They're planning to be as oblique as possible with a "California Trusts Women? theme.
Proceeds from the plate will benefit the Family Planning, Access, Care and Treatment (FPACT) program, which provides family planning services to 1.8 million Californians every year. Currently, the FPACT program is overwhelmingly supported by federal funding, with the federal government picking up 90 percent of the tab. FPACT funding is also a vital source of funding for Planned Parenthood reproductive health care services.Let's thus start with the obvious: Since the money is going to Planned Parenthood and not to actual women, isn't the issue whether or not California can trust Planned Parenthood? And if so, to do what?
In the mean time, pending release of the actual design, I'd like to take this opportunity to revisit previous proposed and/or existing abortion-rights specialty plates. To be fair, all of these designs start at a disadvantage. Abortion is not exactly an upbeat thing, like the birth of a new baby, so it's hard to come up with a cheery graphic.
Massachusetts. They seem to be struggling pretty hard with the inherent downer that most people find abortion to be. They just drag out the standard non-approved fetus-dislodger, the coathanger. This is the only plate that in any way acknowledges that the topic in question is abortion rather than the market-tested "choice" that everybody else sticks with. As a result, the plate is simultaneously militant and depressing.
Alaska. Like Florida, they go for the floating-baby theme, though it's hard to say if these parents are throwing the baby or trying to catch him as he flies away. Are they letting him go or trying to hold on? Either way, it strikes me as a bit unsettling in the abortion context. Just as an aside, the people also look a bit like sleds, particularly against the snowy background. This is the only plate I've seen that graphically acknowledges the existence of the father.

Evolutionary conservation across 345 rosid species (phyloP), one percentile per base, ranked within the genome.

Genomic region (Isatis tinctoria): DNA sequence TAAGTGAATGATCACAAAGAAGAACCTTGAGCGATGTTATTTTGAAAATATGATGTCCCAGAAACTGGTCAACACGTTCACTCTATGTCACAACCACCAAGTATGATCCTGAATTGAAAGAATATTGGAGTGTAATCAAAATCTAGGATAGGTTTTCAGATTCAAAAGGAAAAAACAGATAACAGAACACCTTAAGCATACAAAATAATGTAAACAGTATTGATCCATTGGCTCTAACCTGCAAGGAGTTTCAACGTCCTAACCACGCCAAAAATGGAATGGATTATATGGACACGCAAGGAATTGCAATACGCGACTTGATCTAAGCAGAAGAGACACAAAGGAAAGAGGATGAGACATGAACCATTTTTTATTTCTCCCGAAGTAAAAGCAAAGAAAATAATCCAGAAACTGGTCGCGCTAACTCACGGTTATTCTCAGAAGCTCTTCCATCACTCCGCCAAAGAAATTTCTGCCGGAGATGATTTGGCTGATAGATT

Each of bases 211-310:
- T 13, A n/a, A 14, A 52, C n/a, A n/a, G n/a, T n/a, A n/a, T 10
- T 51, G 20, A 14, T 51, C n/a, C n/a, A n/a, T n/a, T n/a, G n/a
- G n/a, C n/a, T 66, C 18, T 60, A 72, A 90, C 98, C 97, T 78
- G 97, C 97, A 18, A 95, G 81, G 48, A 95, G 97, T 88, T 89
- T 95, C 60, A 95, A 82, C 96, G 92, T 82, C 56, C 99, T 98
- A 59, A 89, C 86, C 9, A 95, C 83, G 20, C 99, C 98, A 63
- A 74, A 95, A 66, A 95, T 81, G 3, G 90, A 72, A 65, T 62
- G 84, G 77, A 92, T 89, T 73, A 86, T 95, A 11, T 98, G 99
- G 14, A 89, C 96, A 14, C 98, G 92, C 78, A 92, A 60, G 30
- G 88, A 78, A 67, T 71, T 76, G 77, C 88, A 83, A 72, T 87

Virginia. This seems to still be in the proposal stage and not gracing the Prius yet. Featuring minimalist art like the Florida and Alaska plates, this one is utterly childless. It's hard to tell if the checkmark-woman is fleeing or celebrating. Maybe she's not sure herself. Is that elongated arm holding her back or is she unable to let go?
Hawaii. A ballot graphic with the ambiguous word "choice" is dull and boxy. Placing it atop the rainbow background that's on all Hawaii plates leaves the meaning even more ambiguous. Is it a gay rights plate? What's the driver trying to say? Where did the extra money for the plate go? Maybe it's best not to ask too many questions.
Montana. They're not content with mere ambiguity and are going for a total message-flip. They might actually be hoping to sell these plates to people who like the mother-and-child design and who would never dream that they're taking a stand for abortion rights.
Pennsylvania. The straightforward Planned Parenthood logo lets people know up front where their money will be going. Kudos for the honesty in that, PP, especially considering how little honesty your organization is known for overall. Pennsylvania plates typically have much more dynamic designs, so this one took zero effort, as if they just couldn't be bothered.
These are the only plates I've been able to find. I'd love to list more.
This last plate is totally unrelated to the post but I spotted it and found it amusing, if somehow darkly ironic, considering the search that produced it: